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Saturday, May 27, 2017

Book Review: Wanderlust



The full name of this book is Wanderlust: A Love Affair with Five Continents and I started it while we were on our honeymoon.  I wasn't able to finish it as I started it the night before we left to come home but I did finish it earlier this week.  This was a nonfiction book based on the early life (18-35) of the author and it was about her life long patterns of traveling and love.  She really has some issues that she never realizes until close to the end of the book and she really just swallows them and doesn't ever really "deal" with them.  I finished this book wanting more and not because it was so good but because I felt like I never got any real answers.  I did enjoy reading the book as I can relate to the author in certain ways but not fully.  I will definitely be researching her more on my own to figure out the answers to the lingering questions that I have after finishing the book.  Again not the best book but I also am not a big fan of nonfiction so I consider it a fete to have finished it at all.  Give it a whirl and see what you think...the Amazon synopsis is below.  



Spanning 15 years of travel, beginning when she is a sophomore in college, Wanderlust documents Elisabeth Eaves's insatiable hunger for the rush of the unfamiliar and the experience of encountering new people and cultures. Young and independent, she crisscrosses five continents and chases the exotic, both in culture and in romance. In the jungles of Papua New Guinea, she loses herself—literally—to an Australian tour guide; in Cairo, she reconnects with her high school sweetheart, only to discover the beginning of a pattern that will characterize her life over the long-term: while long-distance relationships work well for her, traditional relationships do not.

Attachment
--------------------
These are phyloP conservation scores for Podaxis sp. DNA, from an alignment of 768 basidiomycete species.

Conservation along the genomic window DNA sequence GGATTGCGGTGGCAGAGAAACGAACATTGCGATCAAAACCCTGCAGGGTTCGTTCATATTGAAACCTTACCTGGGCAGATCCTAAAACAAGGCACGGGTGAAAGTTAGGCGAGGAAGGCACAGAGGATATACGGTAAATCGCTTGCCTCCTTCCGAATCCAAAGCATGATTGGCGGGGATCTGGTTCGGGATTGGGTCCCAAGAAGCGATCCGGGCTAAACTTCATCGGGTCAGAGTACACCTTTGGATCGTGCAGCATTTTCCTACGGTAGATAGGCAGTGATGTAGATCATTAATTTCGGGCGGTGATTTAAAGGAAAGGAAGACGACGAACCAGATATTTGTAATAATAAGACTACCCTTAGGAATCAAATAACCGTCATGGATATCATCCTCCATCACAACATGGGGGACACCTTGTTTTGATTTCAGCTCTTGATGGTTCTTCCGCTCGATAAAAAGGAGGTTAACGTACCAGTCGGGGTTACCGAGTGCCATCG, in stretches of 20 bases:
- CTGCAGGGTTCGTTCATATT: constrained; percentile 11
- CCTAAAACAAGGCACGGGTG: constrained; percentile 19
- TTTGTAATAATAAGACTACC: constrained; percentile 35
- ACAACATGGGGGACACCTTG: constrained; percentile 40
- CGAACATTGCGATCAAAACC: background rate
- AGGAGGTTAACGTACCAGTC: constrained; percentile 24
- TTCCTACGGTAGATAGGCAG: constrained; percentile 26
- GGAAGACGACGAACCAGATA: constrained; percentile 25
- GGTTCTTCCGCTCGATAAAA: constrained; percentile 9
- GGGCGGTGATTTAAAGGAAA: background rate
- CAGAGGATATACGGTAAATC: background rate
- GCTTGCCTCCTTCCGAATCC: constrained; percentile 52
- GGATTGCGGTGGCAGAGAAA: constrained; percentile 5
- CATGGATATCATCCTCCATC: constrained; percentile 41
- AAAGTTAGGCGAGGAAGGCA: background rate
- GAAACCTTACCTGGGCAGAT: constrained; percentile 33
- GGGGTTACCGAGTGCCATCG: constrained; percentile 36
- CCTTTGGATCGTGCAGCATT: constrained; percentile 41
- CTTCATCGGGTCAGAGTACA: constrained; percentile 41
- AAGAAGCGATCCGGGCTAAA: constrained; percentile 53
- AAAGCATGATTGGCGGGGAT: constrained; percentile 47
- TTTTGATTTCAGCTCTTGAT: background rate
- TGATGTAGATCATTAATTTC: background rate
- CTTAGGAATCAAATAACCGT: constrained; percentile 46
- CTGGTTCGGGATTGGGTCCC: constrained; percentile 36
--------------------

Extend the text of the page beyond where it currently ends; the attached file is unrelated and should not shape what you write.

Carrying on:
Wanderlust, however, is more than a chronological conquest of men and countries: at its core, it's a journey of self-discovery. In the course of her travels, Eaves finds herself and the sense of home she's been lacking since childhood—and she sheds light on a growing culture of young women who have the freedom and inclination to define their own, increasingly global, lifestyles, unfettered by traditional roles and conventions of past generations of women.


HAPPY READING!

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